robert-guice

More than half of UK business owners unaware of incoming data protection law

GDPR Some 84% of small business owners and 43% of senior executives of large companies in the UK are unaware of the forthcoming General Data Protection Regulation (GDPR), according to a study by Shred-it. From May 2018 the GDPR will replace existing European data protection laws. The purpose of the law is to bring greater strength and consistency to the data protection given to individuals within the EU.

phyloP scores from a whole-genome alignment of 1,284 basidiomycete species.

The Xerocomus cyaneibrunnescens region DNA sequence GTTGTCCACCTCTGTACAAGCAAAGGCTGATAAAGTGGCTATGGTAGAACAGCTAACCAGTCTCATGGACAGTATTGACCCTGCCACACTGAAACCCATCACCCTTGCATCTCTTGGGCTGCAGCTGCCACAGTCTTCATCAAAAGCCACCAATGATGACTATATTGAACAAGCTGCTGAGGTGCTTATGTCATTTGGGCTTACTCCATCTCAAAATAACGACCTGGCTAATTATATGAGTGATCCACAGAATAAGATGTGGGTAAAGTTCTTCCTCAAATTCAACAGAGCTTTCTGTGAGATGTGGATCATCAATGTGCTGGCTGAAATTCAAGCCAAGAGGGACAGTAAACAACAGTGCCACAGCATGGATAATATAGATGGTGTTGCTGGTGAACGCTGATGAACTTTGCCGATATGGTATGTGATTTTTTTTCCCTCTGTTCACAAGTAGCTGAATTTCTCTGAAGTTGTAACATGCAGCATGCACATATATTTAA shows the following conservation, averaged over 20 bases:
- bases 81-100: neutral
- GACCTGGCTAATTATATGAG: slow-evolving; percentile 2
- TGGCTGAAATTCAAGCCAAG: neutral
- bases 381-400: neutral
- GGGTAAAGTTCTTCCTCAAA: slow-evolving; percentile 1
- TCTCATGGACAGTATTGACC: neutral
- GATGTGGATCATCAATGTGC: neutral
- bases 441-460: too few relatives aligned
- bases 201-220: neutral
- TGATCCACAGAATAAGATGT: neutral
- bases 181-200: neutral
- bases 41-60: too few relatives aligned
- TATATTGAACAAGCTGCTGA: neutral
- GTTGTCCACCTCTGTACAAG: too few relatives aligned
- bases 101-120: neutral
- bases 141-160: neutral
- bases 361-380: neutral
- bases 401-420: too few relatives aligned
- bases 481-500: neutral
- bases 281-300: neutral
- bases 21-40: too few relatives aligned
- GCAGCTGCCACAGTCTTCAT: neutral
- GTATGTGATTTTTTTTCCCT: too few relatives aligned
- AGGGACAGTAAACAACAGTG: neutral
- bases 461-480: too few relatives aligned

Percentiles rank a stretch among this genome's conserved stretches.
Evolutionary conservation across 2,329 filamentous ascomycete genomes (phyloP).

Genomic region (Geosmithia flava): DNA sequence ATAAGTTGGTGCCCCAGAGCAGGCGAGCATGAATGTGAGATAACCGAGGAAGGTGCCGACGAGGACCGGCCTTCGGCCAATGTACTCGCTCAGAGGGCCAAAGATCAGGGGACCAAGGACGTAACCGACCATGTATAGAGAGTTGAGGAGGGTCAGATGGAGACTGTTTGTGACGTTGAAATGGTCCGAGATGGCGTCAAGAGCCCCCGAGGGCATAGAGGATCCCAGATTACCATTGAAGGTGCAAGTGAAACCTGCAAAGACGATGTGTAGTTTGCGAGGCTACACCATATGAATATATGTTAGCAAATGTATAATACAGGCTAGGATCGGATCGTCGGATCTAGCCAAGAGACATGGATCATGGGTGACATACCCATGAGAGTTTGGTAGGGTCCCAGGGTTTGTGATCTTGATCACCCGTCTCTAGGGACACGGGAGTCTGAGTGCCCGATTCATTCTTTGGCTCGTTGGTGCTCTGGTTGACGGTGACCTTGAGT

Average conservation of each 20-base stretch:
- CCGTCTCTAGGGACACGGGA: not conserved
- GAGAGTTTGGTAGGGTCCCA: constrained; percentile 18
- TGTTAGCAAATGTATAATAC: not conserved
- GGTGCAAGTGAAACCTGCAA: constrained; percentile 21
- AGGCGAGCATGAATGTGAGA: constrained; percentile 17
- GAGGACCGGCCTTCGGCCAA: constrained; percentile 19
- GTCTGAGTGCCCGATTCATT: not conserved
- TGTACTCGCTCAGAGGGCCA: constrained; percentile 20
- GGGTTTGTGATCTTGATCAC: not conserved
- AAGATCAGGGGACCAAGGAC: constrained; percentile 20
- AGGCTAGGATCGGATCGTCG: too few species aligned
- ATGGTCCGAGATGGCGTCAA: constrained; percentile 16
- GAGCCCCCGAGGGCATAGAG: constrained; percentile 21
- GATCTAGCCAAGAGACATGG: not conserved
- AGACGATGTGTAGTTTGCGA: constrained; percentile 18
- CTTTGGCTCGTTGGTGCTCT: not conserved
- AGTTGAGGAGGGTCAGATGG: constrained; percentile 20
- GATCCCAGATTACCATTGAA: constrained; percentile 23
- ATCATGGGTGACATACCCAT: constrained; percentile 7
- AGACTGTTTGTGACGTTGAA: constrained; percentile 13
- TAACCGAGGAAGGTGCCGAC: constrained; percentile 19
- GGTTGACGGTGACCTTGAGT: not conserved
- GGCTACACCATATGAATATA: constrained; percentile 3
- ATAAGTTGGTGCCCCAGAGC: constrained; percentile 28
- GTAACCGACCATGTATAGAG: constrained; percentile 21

Shred-it s Security Tracker survey, conducted by Ipsos, also found that only 14% of small business owners and 31% of senior executives knew the fine associated with the new regulation, which is up to ‘ 20 million or 4% of global turnover, even despite 95% of senior executives and 87% of small business owners claiming to have some understanding of their industry s legal requirements. If businesses breach the forthcoming legislation and fail to grasp its implications they not only risk severe financial penalties, but also any reputational damage. Research shows that 64% of executives agree that their organisation s privacy and data protection practices contribute to reputation and brand image. Only 40% of senior executives, claiming to be aware of the law, have begun to prepare for the GDPR. This is in spite of 60% agreeing that the change in legislation would put pressure on their organisation to change information security policies. Robert Guice, senior vice president Shred-it EMEAA, says: From implementing stricter internal data protection procedures such as staff training, internal processing audits and reviews of HR policies, to ensuring greater transparency around the use of personal information, businesses must be aware of how the legislation will affect their company to ensure they are fully compliant. According to Guice, governmental bodies such as the Information Commissioner s Office (ICO), must take a leading role in supporting businesses to get GDPR ready, by helping them to understand the preparation needed. We recently reported on how the Minister for Digital and Culture offered reassurances over the impact of a data protection law coming into force next year on the use of facial recognition technology for crime-fighting purposes. Check out the findings of the Shred-It survey in infographic form below Attend IFSEC International 2017 to stay protected As systems and software become increasingly connected, the consequences of a cyber-attack become greater every day, with the average breach costing businesses up to $3.8 million, do not leave it until tomorrow to act.

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